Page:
Creating an Application class in Mono for Android

Android provides an Application class.

Base class for those who need to maintain global application state.

Here’s how to create such a class in Mono for Android:

[Application]  // <-- Attribute required
class MyApp : Application {
  // Required constructor
  public MyApp(IntPtr javaReference, JniHandleOwnership transfer) 
    : base(javaReference, transfer) { }

  // Test method - not required
  public override void OnCreate() {

Note: There can only be one such class in an Android application.

Meaningful C++ error message

During my time as a student at the University of Stuttgart we had to learn the programming language Ada. Back then I was swearing about the compiler error message because they were totally meaningless (at least to me).

I am currently working on a C++ project and I have to say that C++ isn’t an inch better than Ada. Consider the following code:

#include <Windows.h>
namespace Geometry {
  class Polyline { };
using Geometry::Polyline;
namespace OtherNS {
  Polyline* get() {
    return NULL;

Trying to compile this code gives you the following error message (on Visual C++ 2010):

using_test.cpp(10): error C2143: syntax error : missing ';' before '*'
using_test.cpp(10): error C4430: missing type specifier - int assumed. Note: C++ does not support default-int
using_test.cpp(10): error C4430: missing type specifier - int assumed. Note: C++ does not support default-int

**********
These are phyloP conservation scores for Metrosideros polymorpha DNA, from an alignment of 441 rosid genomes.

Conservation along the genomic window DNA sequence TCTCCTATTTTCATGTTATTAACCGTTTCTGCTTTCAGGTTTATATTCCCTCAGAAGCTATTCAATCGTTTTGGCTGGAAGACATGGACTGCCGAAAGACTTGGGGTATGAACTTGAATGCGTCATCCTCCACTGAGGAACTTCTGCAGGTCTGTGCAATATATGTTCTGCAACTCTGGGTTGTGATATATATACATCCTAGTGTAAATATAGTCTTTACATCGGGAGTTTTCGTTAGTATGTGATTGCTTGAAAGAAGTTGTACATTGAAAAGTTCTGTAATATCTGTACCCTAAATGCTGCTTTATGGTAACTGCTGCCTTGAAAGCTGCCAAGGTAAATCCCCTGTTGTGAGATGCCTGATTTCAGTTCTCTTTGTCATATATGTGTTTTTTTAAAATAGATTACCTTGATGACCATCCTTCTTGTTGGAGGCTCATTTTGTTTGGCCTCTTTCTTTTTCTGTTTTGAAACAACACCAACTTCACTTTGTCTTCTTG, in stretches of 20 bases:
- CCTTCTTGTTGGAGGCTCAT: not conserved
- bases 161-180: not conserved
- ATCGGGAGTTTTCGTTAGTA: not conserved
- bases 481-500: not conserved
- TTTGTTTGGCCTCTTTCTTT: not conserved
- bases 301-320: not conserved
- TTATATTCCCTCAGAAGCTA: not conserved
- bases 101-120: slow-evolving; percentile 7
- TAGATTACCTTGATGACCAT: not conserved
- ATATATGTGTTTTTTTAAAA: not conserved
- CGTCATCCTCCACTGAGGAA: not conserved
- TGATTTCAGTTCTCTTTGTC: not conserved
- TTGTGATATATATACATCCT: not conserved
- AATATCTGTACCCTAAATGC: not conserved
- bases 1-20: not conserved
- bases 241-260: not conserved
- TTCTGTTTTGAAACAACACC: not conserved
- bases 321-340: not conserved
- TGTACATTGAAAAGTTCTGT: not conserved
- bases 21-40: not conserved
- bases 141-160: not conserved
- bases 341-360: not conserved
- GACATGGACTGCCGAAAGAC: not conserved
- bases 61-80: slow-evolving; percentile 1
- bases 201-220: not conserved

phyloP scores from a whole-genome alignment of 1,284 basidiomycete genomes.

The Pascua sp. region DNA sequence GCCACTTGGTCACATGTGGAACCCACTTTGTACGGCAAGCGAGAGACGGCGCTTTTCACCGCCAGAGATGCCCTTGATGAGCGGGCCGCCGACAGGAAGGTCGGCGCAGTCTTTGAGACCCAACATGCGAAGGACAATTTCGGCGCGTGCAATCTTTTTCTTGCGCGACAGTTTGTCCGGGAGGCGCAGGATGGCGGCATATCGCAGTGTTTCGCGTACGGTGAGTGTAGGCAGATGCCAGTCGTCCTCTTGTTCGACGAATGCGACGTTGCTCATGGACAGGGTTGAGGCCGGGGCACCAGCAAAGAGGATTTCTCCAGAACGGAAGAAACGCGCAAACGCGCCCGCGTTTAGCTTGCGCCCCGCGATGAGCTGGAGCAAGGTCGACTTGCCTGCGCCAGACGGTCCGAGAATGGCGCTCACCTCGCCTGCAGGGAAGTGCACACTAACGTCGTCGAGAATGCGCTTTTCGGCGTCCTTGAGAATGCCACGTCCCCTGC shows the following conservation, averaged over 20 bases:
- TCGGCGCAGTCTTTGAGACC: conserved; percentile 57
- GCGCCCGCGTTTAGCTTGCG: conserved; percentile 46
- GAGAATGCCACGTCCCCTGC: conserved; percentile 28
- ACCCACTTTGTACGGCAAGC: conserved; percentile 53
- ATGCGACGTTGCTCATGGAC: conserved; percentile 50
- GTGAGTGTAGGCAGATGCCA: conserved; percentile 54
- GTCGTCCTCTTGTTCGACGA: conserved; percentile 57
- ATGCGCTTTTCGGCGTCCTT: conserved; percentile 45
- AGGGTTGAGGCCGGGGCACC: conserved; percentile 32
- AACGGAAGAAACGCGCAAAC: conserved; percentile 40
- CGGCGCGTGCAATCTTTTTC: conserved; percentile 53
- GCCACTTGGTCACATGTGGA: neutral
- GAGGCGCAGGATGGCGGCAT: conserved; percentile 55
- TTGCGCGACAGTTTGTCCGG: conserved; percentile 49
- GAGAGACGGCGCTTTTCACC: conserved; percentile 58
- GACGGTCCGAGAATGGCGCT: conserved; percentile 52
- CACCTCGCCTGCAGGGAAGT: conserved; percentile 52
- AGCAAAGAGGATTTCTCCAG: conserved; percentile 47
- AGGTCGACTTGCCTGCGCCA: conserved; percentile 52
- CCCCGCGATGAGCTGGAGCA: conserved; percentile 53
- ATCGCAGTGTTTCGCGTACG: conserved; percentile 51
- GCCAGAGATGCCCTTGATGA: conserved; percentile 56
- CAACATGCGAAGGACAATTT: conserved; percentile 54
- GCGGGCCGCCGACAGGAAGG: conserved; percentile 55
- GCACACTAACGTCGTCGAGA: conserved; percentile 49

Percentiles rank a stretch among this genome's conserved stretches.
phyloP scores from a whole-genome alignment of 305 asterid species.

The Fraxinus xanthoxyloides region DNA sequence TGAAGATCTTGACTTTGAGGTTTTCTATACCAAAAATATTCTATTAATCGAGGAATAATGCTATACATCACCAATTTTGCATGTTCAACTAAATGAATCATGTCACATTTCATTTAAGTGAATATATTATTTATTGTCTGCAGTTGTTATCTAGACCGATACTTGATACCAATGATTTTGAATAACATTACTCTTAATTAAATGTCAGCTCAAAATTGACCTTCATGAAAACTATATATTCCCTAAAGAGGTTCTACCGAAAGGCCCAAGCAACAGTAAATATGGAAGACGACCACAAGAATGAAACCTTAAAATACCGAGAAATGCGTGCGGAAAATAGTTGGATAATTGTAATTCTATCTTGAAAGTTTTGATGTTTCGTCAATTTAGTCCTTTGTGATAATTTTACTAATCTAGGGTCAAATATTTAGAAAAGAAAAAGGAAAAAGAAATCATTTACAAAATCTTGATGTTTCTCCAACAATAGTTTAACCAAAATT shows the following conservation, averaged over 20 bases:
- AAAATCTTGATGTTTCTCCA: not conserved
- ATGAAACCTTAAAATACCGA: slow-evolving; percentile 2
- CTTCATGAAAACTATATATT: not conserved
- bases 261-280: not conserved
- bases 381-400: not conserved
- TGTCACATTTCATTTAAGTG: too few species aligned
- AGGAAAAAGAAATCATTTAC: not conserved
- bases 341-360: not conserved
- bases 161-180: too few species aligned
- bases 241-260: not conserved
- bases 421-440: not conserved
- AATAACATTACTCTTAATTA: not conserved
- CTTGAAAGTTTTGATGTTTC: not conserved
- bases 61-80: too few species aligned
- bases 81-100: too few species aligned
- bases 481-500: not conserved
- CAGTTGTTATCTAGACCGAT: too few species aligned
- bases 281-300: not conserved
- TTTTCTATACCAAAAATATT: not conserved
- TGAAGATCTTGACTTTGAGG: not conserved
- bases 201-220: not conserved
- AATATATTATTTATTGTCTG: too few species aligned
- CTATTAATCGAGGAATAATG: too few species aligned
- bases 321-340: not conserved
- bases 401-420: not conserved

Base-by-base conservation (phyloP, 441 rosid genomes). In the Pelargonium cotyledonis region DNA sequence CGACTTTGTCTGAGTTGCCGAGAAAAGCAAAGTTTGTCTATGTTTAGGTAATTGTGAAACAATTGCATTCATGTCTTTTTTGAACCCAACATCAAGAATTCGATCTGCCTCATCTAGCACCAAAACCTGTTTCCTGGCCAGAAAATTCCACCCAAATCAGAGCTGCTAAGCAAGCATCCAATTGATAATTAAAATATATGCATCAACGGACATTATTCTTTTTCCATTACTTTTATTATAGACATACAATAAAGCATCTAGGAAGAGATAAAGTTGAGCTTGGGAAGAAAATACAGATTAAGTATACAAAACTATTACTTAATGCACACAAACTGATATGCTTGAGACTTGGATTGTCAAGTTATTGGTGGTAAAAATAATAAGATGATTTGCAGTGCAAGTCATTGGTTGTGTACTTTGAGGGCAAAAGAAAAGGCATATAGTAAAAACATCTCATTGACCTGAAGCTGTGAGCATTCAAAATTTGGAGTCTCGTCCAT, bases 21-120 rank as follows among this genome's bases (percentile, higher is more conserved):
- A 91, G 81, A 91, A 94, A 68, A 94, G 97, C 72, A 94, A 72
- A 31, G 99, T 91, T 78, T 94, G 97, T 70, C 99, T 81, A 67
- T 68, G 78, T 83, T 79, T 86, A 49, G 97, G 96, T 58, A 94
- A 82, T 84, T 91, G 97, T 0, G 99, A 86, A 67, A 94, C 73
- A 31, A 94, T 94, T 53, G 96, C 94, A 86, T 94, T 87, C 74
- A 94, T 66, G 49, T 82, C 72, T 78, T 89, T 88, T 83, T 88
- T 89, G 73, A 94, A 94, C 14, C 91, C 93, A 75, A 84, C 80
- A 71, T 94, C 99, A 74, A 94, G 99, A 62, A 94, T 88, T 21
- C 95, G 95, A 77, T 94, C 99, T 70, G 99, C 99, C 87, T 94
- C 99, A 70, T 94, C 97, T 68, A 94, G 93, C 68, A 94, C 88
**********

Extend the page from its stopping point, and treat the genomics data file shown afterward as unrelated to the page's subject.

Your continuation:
What? Syntax error? And then you start looking where you missed a ;.

The problem, however, is completely different. It’s because there is a function called Polyline() defined somewhere in Windows.h and now the compiler tries to use this function as return type instead of the class Polyline (but doesn’t say anything about that). <irony>This, of course, becomes totally clear just by reading this extremely meaningful error message.</irony> *sigh*

GCC isn’t better here (in case you were blindly blaming Microsoft for writing bad error messages):

error: ‘Polyline’ does not name a type

By the way, the problem can be solved by placing the using statement inside the OtherNS namespace.

Assign DNS name to virtual machine (here: Parallels Desktop 7)

Assigning a DNS name to a virtual machine can be a convenient thing. Do this is not very complicated, it requires some technical skill though. This tutorial shows how to do this with a Ubuntu 11.10 Linux server running under Parallels Desktop 7 on Mac OS X Lion. The basic principals described in this article work as well for any other combination, but that’s beyond this article (and that’s where your technical skill comes into play).

Read more →

Editing hidden and locked files on Mac OS X with TextWrangler

Sometimes one needs to edit a system configuration file on Mac OS X. While these files are usually text files, you can’t used Mac OS’ “TextEdit” tool to do this. Fortunately, there is a free alternative to “TextEdit” called TextWrangler.

Important: Make sure that you don’t use the AppStore version as this version doesn’t allow editing locked files. (Apple’s store guidelines prohibit this.)

First, select File –> Open... from the menu. Then, since system configuration files are often hidden or in hidden folders, select Show hidden items at the bottom of the “Open” dialog.

Open Dialog in TextWrangler

Then open the file you want to edit. You may notice that the file is in read-only mode (represented by the icon in the upper left corner).

TextWrangler in read-only mode

To switch to write mode, either click this icon or start editing the file’s content. In both cases you’ll be asked to unlock the file. After that, you can edit the file.

When you’re done, simply save the file. You’ll be asked for your password since you’re editing a system file (that doesn’t belong to you). And that’s it.

Note: The AppStore version doesn’t ask you for your password but instead asks you to save the file under a different name.